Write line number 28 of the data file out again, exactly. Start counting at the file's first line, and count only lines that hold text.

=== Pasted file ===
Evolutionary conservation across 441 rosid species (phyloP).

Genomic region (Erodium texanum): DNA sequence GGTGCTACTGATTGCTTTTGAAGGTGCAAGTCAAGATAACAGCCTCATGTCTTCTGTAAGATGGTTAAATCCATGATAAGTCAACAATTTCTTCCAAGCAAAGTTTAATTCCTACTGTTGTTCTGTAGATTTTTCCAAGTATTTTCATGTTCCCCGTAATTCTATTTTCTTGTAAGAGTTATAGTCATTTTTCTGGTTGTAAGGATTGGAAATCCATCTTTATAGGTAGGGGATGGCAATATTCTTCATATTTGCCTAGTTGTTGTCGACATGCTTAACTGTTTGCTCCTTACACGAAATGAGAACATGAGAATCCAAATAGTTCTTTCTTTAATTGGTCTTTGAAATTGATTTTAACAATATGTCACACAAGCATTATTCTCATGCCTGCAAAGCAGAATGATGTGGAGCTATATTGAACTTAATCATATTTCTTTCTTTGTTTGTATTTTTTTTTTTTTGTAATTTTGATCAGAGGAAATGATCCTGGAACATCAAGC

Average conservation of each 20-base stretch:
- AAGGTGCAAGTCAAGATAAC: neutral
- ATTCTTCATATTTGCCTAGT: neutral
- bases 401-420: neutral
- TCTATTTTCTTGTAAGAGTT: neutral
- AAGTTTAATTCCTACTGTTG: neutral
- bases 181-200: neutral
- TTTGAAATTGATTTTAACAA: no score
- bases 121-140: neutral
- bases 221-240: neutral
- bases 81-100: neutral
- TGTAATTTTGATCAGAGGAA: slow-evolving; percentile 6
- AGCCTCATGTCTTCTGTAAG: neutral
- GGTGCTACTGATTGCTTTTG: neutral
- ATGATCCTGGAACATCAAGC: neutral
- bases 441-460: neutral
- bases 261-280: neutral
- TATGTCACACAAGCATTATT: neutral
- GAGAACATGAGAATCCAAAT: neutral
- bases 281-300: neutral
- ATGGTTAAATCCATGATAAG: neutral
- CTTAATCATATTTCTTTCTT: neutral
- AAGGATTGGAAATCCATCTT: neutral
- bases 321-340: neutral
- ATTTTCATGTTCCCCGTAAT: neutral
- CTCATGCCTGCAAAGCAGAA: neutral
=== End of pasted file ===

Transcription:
- CTCATGCCTGCAAAGCAGAA: neutral